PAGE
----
Here at Long Lane Honey Bee Farms, we are committed to help you be a successful beekeeper. David is a certified master beekeeper. We offering many classes.
Check out our entire list of beekeeping classes we offer by clicking here.

Welcome to Long Lane Honey Bee Farms Online Lessons! Visit our MAIN WEBSITE AT: We have a complete line of hives that we build right here in Illinois. We offer classes, sell queens and much more. Give us a call at: 217-427-2678. Our hours are: M-Th 10am-4pm, Fri 10-Noon Central Time.


Last week, Sheri and I launched Studio Bee Live! We have produced our first 5 programs and they can be found at: We are producing one program each weekday, so this should prove to be an enjoyable past time for you as you twiddle your thumbs during winter in hopes of a great spring

Studio Bee Live invites you to call in and speak on our program. Please consider calling in and speaking to our answering machine, telling us your name and where you are calling from and ask a question or leave a comment and we'll play it and answer your comment or question on one of our upcoming programs. Our question line is: 217-427-2430 We had a great question which will air on Monday or Tuesday asking what is meant by checkerboarding. My oldest son, David, and I had a blast answering that good question. It will probably be answered in Monday's program. So do call in with your questions or comments! 217-427-2430. We live in the country so to put in this extra question and answer line, my phone company had to bury 1, 300 feet of new phone cable to my house, so let's put that to good work :)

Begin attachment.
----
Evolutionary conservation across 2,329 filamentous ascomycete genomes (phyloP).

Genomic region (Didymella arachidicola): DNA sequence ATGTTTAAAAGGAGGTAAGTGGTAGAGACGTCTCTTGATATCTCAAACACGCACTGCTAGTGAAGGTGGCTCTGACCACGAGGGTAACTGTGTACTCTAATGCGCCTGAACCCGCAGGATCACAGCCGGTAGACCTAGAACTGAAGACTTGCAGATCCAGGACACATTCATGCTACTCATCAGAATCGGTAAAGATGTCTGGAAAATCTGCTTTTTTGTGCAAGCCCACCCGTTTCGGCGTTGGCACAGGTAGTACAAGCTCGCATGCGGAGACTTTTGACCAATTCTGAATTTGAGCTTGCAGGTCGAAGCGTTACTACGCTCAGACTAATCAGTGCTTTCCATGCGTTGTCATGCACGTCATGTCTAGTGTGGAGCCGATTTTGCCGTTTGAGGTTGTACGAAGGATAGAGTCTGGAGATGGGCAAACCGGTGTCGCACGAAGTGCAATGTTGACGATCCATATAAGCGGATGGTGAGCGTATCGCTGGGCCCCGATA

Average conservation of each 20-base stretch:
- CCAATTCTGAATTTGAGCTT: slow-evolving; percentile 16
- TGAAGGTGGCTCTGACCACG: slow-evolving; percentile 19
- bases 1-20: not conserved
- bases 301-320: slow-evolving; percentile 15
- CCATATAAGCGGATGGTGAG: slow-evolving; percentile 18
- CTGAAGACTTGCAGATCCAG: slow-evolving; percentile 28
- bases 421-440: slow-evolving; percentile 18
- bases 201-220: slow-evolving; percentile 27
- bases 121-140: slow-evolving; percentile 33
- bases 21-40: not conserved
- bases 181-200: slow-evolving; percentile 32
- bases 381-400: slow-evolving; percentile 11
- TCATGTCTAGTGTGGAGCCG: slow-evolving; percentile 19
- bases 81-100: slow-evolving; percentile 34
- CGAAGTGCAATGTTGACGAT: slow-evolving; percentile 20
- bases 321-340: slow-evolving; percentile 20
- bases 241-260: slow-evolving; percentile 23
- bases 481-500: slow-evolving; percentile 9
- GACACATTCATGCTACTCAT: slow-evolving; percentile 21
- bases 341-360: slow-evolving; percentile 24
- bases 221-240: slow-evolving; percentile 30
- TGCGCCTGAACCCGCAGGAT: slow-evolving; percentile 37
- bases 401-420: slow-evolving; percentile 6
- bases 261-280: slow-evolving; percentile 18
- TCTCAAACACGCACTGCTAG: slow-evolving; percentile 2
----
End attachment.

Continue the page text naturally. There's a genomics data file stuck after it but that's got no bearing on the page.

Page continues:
Also, Studio Bee Live invites advertisers and sponsors. Give us a call to consider advertising on Studio Bee Live. You can also underwrite portions of our broadcasts in memory or in honor of someone special in your life. Call us at: 217-427-2678 if you'd like to know more.

You can download the files from the website: and right click on the MP3 file. Save it to your computer, then upload it to your favorite MP3 device. For those who are more computer advance our program is all rss friendly as well as a Widget if you run the Springbox.

Lesson 43: How To Make Whipped Honey